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The Disaster

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For months now people have been putting their minds to describing what happened last year to the financial sector and the markets and what will happen this year as a result. So far we have failed to get a good purchase on the squirming body of knowledge and, even then, it seems that President Obama and Secretary of the Treasury Geithner are missing the point. Perhaps we are missing the point. Maybe the point is that public commentary is part of the problem, or maybe it is that the business of making money from money is inherently unfair and in our fatheadedness we suppose that we know how to win, but actually we don't. The good news for progressive liberals is that President Obama had Drs. Paul Krugman (Princeton and NYT) and Joseph Stiglitz (Columbia) for dinner the other night, and so we can be assured that these two heavy-hitters got to at least second base. Obama now understands from some of the best, what the liberals think he is doing wrong ... or at least doing too little of. Then along comes Judge Richard A. Posner with a book called A Failure of Capitalism: The Crisis of '08 and the Descent into Depression, more than adequately reviewed and commented upon by Robert M. Solow in the New York Review of Books. Where Posner strikes a nerve, Solow is sure to give him credit, but in general Solow does not appreciate the work all that much, and you will get the impression from the review that Posner is cranking books out for more than one reason, but not excluding the profit motive. And this leads us one step closer to the realization that during any crisis, whether it is a bonafide disaster, a deep recession, or a depression, people will try to attract attention to their ideas about it with scant interest or responsibility for the consequences of overstating their case. So, the question that emerges from the book review is not really whether the recession is actually a depression. Solow thinks it is not, but he hastens to add that the several failures within our economic system are not over and NO ONE knows yet how deep the damage will go. The real question is how to deal with the situation in an age where direct participants at the professional level still do not know what hit them or why AND where investors, several removes from any inkling of what a derivative actually is, need to be spared the gruesome details else they become permanently traumatized and lose all hope for regaining their confidence in the "system." As Solow points out, the situation is several situations each feeding backwards and forward into the other situations. The sub-prime real estate problem affects a bubble made up of prime and not-so-prime real estate paper. Perforations of the real estate bubble quickly affected the stock markets, which soon realized that some of the equity in banks and super-banks was problematic and perhaps already so severely compromised that finance—credit—dried up almost instantly, sending signals into real estate, industry, commerce, and household planning. Each of these took prudent action, albeit belatedly, and sent additional signals back through the normal and the press conduits, reassuring everyone along the line that the only way out was to stop doing what they are supposed to do and let the dust settle. The only problem with playing the game of Monopoly this way is that real markets and real finance cannot take a break to let things reorient themselves. Into this situation arrives Barack Obama and a profoundly democratic view of his new job. Remember, he said he would be president of all of the country, which happy liberals in the ensuing months quickly and spontaneously forgot. The first clue that Obama is on the right track, given that imperative to govern to that hypothetical middle political position, is Solow's comment that the damage done to Wall Street and "bankers row" was so substantial that there was neither time nor prudent necessity to reorganize these sectors first. He plainly says that reorganization is more than inevitable, but it will not happen until the bilge pumps are all on line, the ship stops sinking, and the passengers are all safe, in or near life-vests and life-boats. Put this way, Obama's strategy is not only reasonable, but obvious. The other good news is that the "stress tests," which have been hectored and gossiped to death before they were even deployed have proved that both Bank of America and CitiCorp are not financially stable. JPMorgan Chase, Goldman Sachs, and others are, and now that the Good Housekeeping seal has been put on the solvent institutions, they can be allowed to pay back their TARP money. This obviates the invidious conclusions that would have been drawn—inside a functioning market, by the way—had they paid off (or down) their TARP money without the federal stress test guaranteeing the distinctions among institutions. Conservatives have ballyhooed and bellyached about this for over a month without the slightest bit of understanding of the problem. Yes, of course, the CEO of JPMorgan was playing chicken with Obama and Geithner, but they prevailed, and the CEO was made to eat his hat in public. The political situation out here in the blogs and press is the problem of attention span and intellectual resources. There will be a time, probably in 2010, probably not sooner, when the reorganization of finance and the reorganization of stock markets will be on the table. Some among us must understand that moment and be out here screaming for sufficient reforms in the faces of born-again capitalists of Wall St. and bankers row. Somehow we have to remind them that their rebirth is provisional, that the plug can still be pulled, and that their best interest is to use their assets in the financial sector and not convincing government that the least regulation is the best. It may be that regulation will be stringent and planetary. JB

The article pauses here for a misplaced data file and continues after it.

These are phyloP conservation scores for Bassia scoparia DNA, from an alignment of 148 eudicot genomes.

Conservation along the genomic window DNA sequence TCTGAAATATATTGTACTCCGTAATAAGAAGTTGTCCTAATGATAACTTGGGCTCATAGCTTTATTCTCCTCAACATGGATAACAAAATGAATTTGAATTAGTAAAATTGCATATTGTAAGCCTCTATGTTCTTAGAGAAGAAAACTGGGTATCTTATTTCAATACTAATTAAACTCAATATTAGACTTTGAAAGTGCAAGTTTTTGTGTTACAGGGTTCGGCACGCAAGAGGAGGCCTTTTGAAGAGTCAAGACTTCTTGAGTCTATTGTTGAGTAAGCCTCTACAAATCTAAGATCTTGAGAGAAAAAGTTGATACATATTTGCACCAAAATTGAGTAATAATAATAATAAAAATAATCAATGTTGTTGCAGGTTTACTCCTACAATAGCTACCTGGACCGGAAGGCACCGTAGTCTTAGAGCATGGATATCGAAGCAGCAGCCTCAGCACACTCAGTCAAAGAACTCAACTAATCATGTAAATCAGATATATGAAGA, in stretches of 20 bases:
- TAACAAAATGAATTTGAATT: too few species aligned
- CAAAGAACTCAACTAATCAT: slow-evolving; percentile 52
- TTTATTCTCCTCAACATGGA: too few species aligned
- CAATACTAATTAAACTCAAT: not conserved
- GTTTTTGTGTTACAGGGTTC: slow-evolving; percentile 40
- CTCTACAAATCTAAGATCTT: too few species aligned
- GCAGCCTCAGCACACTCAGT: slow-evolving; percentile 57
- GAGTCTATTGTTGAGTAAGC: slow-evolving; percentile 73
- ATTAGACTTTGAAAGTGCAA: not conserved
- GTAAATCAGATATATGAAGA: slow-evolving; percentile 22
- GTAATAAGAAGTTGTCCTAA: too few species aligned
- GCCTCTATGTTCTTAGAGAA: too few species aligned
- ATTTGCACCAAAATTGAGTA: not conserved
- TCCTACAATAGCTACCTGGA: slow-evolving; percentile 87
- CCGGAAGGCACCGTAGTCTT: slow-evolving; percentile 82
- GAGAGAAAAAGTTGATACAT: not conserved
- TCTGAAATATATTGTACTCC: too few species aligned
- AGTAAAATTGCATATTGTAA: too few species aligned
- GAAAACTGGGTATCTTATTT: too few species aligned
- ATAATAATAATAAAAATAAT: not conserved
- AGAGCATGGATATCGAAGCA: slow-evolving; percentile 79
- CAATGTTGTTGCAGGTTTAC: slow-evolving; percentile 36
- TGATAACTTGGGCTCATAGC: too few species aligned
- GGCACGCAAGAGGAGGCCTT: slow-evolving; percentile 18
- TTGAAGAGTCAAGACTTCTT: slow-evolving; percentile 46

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James R. Brett, Ph.D. taught Russian History before (and during) a long stint as an academic administrator in faculty research administration. His academic interests are the modern period of Russian History since Peter the Great, Chinese (more...)